All 30 stocks in this portfolio have regularly increased their dividends in the past. I believe that all 30 of them will be able to regularly increase their dividends in the future, too, although the current pandemic has slowed down dividend growth rates to some degree. Corporations are currently oftentimes on the conservative side regarding shareholder returns, which is why not too many companies opted for dividend increases in recent quarters. Nevertheless, there were some quite meaningful dividend increases in the nine months since the portfolio was constructed:
Source: Author's calculation
The most sizeable dividend growth was offered by Oracle (ORCL), which hiked its dividend by one-third in 2021. Others have offered double-digit dividend growth as well, though, including Abbott Laboratories (ABT), Broadcom (AVGO), and Nike. Some companies offered minor dividend increases that can't be described as overly attractive, including Realty Income (O), which increased its dividend by ~1% so far.
Dividend Reinvestment And Portfolio Yield
All dividend payments received during the quarter were reinvested in more shares of the same stock, which led to the following purchases during the first quarter:
Source: Author's calculation
Activision Blizzard and Tencent make annual dividend payments. Thus, there was no Q1 payment that could be reinvested. Disney (DIS) has still suspended its dividend for now. All other companies made dividend payments that were reinvested, which equated to a total reinvestment of about $230. Based on the total payout received during the quarter, the portfolio yield on cost is ~3.1%, while the current yield, based on prices on March 31, is ~2.3%. Worth mentioning, portfolio income has grown during every quarter since inception, as there were no dividend cuts, while dividend increases and dividend reinvestment have pushed the average income upwards. Portfolio income grew by 4% sequentially, which equates to a high-teens growth rate on an annualized basis.
So far, I am very happy with this experiment. The portfolio has delivered attractive returns during the first quarter, as well as since inception, beating the broad market. At the same time, the portfolio offers a dividend yield that is higher than the yield of the broad market, at around two and a half percent based on current prices. The above-average dividend yield of the portfolio should lead to a meaningful accretion of dividend reinvestments over the years, which could be helpful in driving portfolio performance, especially during times when the market is moving sideways, and dividend payments will play a larger role.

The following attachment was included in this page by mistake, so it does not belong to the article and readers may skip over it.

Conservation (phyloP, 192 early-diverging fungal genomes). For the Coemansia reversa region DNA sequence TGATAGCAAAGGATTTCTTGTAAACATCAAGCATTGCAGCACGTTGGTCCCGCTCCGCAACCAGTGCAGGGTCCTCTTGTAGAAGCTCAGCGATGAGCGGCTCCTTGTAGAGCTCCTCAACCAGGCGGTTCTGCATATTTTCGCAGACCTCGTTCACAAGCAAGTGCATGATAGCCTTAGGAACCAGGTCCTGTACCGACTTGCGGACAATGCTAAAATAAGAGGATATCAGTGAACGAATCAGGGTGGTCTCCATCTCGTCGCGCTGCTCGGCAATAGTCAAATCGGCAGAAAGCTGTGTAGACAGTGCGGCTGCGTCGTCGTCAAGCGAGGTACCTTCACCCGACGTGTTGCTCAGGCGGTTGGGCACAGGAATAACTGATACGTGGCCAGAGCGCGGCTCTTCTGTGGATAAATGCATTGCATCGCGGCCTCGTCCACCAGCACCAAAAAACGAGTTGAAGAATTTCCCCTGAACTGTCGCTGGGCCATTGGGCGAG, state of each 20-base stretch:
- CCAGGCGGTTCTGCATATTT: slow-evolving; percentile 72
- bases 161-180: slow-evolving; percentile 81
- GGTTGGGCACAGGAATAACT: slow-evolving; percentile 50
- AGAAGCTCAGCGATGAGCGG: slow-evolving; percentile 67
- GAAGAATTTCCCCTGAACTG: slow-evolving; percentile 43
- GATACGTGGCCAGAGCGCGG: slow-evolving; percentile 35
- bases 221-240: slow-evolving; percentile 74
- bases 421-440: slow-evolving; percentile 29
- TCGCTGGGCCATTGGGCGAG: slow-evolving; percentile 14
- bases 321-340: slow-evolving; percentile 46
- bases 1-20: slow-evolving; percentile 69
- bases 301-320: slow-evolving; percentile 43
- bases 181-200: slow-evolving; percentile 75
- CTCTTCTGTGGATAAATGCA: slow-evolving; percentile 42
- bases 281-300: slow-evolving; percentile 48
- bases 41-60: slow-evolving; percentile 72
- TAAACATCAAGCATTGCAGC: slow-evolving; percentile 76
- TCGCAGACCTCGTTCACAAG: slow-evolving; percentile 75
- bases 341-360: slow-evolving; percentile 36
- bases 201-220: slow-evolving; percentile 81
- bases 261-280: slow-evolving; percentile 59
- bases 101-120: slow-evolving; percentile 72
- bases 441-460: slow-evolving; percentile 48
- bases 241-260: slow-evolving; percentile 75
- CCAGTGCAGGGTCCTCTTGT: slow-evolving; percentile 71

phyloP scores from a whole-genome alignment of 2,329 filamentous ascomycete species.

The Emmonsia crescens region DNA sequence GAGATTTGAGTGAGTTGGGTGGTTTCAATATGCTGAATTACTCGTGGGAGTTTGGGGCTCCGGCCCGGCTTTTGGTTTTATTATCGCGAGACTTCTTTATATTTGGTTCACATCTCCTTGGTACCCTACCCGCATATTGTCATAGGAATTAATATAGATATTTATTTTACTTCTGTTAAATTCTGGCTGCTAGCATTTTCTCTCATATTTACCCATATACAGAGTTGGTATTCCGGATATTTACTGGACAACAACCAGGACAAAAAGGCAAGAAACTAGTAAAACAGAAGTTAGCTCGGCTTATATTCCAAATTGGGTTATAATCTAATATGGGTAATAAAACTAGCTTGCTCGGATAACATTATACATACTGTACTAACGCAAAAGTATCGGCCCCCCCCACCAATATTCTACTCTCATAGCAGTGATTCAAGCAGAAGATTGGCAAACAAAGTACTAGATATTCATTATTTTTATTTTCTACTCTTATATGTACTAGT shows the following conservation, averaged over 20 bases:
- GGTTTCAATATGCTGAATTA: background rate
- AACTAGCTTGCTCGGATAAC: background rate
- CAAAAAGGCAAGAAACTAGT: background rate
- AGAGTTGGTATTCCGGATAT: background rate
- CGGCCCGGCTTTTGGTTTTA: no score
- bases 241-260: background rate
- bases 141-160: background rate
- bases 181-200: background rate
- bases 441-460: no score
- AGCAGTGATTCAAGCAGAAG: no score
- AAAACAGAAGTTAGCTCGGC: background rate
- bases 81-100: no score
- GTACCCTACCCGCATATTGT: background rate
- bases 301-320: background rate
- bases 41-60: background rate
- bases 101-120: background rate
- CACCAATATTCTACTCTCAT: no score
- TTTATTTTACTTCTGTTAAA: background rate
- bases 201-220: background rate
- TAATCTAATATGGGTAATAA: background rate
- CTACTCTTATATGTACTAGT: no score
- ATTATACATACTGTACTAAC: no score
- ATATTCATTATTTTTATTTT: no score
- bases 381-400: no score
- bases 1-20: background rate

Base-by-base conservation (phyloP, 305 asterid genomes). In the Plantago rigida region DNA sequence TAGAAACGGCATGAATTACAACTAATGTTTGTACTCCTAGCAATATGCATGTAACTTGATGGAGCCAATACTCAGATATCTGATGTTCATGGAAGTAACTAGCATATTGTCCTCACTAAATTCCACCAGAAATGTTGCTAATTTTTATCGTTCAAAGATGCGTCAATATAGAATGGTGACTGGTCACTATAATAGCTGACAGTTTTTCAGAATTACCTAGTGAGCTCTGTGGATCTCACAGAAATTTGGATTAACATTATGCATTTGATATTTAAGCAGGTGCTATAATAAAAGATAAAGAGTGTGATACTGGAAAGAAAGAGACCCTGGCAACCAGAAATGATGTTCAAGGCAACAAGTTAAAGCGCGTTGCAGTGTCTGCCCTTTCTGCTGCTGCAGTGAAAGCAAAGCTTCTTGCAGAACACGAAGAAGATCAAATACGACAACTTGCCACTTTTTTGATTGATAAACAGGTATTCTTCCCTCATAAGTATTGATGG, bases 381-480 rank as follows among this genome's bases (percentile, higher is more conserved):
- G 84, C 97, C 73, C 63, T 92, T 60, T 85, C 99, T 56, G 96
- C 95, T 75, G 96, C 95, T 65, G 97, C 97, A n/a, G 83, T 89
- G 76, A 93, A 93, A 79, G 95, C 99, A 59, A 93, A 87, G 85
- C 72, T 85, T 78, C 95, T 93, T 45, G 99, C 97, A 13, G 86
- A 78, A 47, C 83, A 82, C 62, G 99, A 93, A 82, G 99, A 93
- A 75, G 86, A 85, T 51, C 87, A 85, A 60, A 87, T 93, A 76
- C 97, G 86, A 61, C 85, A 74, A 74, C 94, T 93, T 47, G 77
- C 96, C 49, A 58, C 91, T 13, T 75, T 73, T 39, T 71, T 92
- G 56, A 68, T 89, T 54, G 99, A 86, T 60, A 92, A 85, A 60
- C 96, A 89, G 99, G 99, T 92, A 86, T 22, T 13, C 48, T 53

It should be noted that the strong performance that was achieved during Q1, at ~11% including dividends, will in all likelihood not be repeated too often, as that would equate to an almost impossibly high ~50% on an annualized basis.
The performance of individual stocks was not uniform so far at all, which has to be expected. But since most stocks are up since inception and were up during Q1, there is not much to worry about here. It is important for me that none of the portfolio companies have cut their dividends so far, while we have seen some quite large dividend increases already. I expect that this is a trend that will continue, especially since reopening efforts and economic growth should allow some of those companies to become more inclined to reward their owners through growing dividends. Please share with us what you think about the portfolio and its individual stocks, or what other stocks you would favor for a multi-decades portfolio.
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Analyst’s Disclosure: I am/we are long ALL STOCKS MENTIONED. I wrote this article myself, and it expresses my own opinions. I am not receiving compensation for it (other than from Seeking Alpha). I have no business relationship with any company whose stock is mentioned in this article.